But stress wreaks havoc on your skin in other ways as well. When your body detects stress, it prepares you to run from a lion or to engage a rival caveman in battle. It does this by prompting the release of stress hormones from your adrenal glands. These hormones -- which include cortisol -- then trigger a number of other changes in your body. Since very little of our day-to-day stress involves lion attacks or caveman-on-caveman battles, many of these bodily changes aren't useful, and are even -- in the case of your skin -- unwelcome. Cortisol triggers glands in your hair follicles to crank up production of sebum, a useful oil that normally makes its way up and out of the hair follicle, taking with it dead skin cells. Produce too much, however, and the sebum can block up the follicle, leading to a pile-up of dead skin cells behind it, followed by inflammation and acne.

What's this have to do with exercise? Exercise makes you feel less stressed out for a reason: It lowers cortisol levels in the body (and often provides a pleasant endorphin boost to boot). Lower cortisol levels -- and thus lower stress -- means less chance of your skin overloading on immune cells, and more normal levels of sebum production.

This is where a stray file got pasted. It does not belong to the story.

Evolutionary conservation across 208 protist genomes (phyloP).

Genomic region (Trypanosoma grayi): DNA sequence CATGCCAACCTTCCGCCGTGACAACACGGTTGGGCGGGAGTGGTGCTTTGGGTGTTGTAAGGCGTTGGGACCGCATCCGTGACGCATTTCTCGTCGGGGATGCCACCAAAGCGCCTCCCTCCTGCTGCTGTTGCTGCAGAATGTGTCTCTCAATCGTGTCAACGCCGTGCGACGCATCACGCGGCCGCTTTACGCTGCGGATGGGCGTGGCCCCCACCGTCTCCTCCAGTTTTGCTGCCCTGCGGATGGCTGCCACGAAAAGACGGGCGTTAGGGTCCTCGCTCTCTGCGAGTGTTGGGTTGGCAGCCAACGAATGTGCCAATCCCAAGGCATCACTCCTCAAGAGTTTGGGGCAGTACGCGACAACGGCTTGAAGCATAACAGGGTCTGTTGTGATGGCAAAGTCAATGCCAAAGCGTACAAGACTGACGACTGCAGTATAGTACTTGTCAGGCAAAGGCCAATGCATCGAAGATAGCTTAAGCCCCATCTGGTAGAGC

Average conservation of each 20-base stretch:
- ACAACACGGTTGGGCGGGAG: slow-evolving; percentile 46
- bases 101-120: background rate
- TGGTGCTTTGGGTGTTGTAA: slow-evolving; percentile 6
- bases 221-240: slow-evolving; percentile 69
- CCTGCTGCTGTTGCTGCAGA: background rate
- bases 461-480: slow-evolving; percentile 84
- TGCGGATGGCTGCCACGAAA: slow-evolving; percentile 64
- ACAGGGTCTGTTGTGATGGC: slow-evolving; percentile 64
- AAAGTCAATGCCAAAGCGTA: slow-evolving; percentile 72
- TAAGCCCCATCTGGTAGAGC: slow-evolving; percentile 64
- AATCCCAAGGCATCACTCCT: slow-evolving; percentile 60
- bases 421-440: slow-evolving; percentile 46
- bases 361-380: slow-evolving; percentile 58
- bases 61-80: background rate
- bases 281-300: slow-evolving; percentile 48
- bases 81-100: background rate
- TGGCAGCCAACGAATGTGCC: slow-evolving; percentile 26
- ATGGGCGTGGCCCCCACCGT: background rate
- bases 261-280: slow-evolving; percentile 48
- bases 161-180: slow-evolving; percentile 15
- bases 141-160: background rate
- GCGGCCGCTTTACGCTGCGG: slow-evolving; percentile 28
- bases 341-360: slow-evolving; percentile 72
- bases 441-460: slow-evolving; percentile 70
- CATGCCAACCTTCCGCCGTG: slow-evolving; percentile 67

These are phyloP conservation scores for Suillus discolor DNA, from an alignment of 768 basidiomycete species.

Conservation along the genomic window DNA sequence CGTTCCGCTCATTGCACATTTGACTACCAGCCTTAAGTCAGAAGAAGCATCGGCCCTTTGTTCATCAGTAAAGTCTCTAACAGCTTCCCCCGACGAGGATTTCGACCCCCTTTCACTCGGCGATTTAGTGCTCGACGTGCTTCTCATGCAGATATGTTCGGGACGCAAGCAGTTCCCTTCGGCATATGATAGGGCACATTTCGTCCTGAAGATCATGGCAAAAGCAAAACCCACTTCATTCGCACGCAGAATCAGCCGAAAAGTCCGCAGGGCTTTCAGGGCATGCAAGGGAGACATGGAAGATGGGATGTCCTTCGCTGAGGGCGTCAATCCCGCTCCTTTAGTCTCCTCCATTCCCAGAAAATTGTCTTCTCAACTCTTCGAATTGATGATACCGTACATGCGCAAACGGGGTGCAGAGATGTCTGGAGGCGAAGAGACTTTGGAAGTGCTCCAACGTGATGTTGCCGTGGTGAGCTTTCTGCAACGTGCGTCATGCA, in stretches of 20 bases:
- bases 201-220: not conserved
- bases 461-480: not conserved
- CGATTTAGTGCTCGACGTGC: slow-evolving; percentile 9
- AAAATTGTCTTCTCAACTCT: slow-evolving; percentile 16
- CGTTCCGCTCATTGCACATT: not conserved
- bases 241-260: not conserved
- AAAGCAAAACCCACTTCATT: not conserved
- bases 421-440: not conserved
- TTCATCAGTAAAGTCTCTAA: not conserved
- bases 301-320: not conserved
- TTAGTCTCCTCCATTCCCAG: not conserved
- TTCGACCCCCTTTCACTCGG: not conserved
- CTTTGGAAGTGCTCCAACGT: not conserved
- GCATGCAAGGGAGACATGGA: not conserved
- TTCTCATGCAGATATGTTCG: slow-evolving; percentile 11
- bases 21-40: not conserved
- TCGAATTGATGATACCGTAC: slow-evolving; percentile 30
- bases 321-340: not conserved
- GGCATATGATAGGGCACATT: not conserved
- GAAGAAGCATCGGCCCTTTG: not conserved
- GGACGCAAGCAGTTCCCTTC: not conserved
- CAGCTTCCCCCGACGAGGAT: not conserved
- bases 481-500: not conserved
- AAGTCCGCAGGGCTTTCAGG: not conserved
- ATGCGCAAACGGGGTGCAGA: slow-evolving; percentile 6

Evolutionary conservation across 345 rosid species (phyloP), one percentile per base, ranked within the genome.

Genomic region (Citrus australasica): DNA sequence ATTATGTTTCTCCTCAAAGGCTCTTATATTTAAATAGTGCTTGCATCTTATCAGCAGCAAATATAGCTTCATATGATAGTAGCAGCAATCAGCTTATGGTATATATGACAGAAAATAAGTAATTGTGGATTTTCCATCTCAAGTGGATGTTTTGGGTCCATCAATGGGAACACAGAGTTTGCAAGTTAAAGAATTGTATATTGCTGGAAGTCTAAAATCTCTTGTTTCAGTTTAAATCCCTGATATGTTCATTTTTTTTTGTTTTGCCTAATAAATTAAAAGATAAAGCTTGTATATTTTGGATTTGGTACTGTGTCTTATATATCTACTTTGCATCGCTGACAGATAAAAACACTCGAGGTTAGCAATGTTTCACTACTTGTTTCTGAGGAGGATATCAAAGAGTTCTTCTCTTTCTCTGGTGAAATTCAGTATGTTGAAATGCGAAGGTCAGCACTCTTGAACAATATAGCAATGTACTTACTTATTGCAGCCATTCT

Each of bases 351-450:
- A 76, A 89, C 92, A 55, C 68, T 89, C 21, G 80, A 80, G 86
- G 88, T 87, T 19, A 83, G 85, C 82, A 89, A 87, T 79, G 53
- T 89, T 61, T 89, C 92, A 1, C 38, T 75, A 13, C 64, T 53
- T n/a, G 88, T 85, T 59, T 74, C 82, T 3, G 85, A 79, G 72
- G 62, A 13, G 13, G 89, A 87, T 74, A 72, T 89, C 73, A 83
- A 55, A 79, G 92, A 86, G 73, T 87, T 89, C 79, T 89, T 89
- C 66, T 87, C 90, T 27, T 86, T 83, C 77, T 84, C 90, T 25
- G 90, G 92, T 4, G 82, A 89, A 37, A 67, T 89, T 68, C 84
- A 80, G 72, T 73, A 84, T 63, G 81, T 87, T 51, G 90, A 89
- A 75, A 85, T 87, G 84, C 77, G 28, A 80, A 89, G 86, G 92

But exercise benefits the skin in other ways as well, which we'll learn about in the next section.


Working Out Without Breaking Out

Your skin is full of blood vessels that transport oxygen and other nutrients to the cells responsible for your skin's appearance. If you're in poor health, you have fewer blood vessels in your skin, and it shows. You lose that rosy, healthy looking glow, which consciously and subconsciously affects and informs others' opinions of your state of health.

Throughout the day, your skin also accumulates toxins and grime from a number of sources: polluted air, dirty surfaces it comes in contact with and hygiene products such as deodorant or lotion. Exercise helps to flush these toxins out of your skin, removing both the layer of film and the foreign particles that trigger the immune response and sometimes lead to inflammation.


So if exercise is so wonderful for the skin, why do some people break out? Most negative effects of exercise on the skin are due to external factors. Protective helmets and chin straps often cause a form of acne called acne mechanica. Acne mechanica is caused by a number of environmental factors such as heat, friction and constant pressure against the skin. Headbands may cause a breakout along the forehead, and close-fitting workout gear made of synthetic fibers may also cause skin problems. Try wearing workout clothing made of cotton instead.